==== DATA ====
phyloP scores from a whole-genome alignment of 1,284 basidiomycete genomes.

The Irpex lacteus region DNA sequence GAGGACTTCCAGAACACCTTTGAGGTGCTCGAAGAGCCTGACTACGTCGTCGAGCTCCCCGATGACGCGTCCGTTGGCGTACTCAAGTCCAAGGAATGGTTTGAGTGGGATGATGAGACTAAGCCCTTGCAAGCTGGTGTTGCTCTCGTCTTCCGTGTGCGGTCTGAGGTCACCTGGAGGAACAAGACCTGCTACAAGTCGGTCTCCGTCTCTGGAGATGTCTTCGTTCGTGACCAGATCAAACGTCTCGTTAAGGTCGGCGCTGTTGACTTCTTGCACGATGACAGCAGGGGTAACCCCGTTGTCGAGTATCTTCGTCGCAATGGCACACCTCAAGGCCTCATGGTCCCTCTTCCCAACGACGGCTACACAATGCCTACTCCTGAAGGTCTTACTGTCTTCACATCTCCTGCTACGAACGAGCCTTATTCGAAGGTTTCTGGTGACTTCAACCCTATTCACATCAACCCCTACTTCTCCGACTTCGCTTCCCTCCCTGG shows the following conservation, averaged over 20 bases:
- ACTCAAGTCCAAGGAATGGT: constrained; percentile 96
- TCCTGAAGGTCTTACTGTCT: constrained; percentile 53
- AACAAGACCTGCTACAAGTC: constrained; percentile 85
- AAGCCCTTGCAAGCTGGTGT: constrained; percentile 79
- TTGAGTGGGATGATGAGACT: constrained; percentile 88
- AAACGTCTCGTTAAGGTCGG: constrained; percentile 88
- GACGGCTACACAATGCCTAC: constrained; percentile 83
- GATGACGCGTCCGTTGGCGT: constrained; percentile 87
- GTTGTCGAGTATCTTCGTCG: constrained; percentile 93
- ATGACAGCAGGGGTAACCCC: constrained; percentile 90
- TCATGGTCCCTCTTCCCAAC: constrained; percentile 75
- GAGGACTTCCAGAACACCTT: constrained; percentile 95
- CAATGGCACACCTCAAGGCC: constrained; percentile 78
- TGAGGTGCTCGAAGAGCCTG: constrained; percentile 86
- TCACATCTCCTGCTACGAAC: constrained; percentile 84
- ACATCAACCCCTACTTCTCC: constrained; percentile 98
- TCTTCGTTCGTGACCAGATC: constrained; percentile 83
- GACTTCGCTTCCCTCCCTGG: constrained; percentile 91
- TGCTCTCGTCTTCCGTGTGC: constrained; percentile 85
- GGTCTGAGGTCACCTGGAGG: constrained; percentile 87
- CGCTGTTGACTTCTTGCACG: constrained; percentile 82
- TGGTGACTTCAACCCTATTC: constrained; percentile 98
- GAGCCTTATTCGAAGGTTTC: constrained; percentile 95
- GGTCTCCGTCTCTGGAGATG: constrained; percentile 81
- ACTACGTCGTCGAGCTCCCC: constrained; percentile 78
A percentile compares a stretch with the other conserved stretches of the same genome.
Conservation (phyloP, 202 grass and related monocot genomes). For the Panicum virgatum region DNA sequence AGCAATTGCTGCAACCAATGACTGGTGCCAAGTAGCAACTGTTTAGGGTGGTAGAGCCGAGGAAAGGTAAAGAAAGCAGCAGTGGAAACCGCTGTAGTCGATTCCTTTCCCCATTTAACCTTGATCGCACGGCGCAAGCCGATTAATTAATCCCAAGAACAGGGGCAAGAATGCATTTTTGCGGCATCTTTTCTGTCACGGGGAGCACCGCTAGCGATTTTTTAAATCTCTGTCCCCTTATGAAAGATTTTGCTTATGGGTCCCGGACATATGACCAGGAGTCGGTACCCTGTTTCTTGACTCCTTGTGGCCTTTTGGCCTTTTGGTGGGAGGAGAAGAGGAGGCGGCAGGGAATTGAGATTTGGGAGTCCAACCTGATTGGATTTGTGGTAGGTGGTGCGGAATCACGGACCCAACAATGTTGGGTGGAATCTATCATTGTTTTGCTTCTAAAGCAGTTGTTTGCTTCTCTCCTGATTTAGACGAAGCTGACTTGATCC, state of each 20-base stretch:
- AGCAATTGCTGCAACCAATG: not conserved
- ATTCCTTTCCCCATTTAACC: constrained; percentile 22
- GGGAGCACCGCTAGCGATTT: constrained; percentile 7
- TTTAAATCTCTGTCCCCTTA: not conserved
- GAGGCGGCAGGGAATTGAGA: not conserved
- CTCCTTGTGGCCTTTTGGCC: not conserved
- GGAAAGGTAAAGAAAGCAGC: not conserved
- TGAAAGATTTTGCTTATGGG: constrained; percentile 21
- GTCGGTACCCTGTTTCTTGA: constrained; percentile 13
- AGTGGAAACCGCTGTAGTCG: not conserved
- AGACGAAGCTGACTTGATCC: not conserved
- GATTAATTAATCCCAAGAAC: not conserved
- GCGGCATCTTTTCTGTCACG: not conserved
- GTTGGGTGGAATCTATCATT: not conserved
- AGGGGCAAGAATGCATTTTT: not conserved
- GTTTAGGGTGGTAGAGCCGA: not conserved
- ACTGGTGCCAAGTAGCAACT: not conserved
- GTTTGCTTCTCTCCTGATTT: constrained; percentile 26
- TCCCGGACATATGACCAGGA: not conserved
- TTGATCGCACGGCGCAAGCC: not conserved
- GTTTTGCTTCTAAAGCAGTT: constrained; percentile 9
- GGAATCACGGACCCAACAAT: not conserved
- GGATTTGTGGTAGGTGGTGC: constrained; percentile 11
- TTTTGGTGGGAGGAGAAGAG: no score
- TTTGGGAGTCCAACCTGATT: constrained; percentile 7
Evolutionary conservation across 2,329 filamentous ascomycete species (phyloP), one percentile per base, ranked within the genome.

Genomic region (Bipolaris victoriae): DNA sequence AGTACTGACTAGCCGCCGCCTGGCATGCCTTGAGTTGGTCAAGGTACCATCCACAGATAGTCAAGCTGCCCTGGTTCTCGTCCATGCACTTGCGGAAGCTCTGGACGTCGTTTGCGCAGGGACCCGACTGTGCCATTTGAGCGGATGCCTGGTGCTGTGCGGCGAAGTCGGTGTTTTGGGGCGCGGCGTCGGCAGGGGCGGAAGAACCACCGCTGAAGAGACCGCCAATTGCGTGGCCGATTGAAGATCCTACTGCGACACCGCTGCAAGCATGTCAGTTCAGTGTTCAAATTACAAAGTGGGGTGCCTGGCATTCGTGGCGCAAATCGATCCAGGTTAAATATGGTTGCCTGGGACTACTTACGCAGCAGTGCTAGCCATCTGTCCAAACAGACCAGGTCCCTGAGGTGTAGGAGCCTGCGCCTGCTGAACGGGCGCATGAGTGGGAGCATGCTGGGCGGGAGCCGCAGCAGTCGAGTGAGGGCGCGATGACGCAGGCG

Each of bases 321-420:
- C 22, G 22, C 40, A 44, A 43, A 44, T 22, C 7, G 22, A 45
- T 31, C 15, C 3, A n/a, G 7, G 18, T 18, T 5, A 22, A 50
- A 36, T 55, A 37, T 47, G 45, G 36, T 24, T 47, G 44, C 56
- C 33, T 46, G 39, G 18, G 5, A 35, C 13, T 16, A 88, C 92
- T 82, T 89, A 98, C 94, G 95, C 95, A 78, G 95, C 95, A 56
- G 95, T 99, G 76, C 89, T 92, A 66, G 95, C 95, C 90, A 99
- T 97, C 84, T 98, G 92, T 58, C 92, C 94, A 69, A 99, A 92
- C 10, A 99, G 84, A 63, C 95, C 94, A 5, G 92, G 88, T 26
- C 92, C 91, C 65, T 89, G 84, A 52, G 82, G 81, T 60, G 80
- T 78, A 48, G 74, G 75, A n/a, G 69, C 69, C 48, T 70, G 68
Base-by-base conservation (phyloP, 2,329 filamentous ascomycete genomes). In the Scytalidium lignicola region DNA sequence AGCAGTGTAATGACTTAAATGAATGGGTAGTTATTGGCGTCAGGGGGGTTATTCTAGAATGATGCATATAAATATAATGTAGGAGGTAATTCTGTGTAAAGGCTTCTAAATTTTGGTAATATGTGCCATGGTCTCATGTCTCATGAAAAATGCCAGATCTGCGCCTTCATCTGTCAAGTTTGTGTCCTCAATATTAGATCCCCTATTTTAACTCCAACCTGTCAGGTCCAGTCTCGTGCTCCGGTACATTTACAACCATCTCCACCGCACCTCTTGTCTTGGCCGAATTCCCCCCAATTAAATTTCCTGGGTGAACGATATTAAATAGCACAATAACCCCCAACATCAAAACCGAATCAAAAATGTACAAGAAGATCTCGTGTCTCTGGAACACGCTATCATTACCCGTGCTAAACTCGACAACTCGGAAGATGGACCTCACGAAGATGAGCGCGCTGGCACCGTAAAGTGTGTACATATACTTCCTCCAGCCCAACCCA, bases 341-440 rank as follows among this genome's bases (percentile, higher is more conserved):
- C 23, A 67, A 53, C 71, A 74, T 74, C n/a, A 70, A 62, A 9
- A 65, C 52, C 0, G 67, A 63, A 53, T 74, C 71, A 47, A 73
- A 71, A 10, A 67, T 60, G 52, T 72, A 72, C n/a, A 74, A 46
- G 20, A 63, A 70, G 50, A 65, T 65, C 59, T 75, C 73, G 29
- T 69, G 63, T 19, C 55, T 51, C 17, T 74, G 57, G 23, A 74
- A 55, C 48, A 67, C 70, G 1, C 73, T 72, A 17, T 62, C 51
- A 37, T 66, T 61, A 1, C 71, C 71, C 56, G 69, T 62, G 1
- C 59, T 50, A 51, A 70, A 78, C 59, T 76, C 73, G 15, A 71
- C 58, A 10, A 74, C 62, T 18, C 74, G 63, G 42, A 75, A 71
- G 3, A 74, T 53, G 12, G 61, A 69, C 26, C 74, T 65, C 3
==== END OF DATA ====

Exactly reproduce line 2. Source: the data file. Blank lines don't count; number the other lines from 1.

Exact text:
The Irpex lacteus region DNA sequence GAGGACTTCCAGAACACCTTTGAGGTGCTCGAAGAGCCTGACTACGTCGTCGAGCTCCCCGATGACGCGTCCGTTGGCGTACTCAAGTCCAAGGAATGGTTTGAGTGGGATGATGAGACTAAGCCCTTGCAAGCTGGTGTTGCTCTCGTCTTCCGTGTGCGGTCTGAGGTCACCTGGAGGAACAAGACCTGCTACAAGTCGGTCTCCGTCTCTGGAGATGTCTTCGTTCGTGACCAGATCAAACGTCTCGTTAAGGTCGGCGCTGTTGACTTCTTGCACGATGACAGCAGGGGTAACCCCGTTGTCGAGTATCTTCGTCGCAATGGCACACCTCAAGGCCTCATGGTCCCTCTTCCCAACGACGGCTACACAATGCCTACTCCTGAAGGTCTTACTGTCTTCACATCTCCTGCTACGAACGAGCCTTATTCGAAGGTTTCTGGTGACTTCAACCCTATTCACATCAACCCCTACTTCTCCGACTTCGCTTCCCTCCCTGG shows the following conservation, averaged over 20 bases: